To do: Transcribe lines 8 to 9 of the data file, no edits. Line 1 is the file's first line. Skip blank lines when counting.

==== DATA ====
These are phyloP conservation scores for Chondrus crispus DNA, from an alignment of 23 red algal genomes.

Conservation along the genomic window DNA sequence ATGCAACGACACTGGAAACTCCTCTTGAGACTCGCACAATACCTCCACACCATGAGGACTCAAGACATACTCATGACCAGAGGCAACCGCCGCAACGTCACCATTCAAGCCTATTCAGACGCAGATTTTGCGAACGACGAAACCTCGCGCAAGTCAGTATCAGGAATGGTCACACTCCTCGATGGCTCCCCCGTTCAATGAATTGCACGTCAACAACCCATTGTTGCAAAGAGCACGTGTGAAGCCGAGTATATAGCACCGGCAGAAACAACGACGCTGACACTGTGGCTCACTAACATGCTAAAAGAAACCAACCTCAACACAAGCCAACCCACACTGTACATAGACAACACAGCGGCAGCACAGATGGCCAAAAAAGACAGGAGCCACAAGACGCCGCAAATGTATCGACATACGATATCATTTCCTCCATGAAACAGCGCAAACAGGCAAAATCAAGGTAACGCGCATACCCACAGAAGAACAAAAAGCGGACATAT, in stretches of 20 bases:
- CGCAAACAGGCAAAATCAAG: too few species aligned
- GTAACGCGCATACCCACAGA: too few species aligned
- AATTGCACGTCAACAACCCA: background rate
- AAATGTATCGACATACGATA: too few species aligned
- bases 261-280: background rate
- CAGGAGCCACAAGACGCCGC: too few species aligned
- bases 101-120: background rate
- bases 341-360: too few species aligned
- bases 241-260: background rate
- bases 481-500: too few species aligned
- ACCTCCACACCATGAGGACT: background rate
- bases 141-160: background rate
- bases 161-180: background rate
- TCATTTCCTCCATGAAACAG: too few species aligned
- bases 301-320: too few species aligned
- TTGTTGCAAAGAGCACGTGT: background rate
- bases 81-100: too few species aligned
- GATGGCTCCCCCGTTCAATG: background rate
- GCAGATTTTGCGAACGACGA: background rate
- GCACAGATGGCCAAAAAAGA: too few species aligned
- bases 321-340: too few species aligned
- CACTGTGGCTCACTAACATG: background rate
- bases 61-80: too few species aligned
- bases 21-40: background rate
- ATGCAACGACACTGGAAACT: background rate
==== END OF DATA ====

- CAGGAGCCACAAGACGCCGC: too few species aligned
- bases 101-120: background rate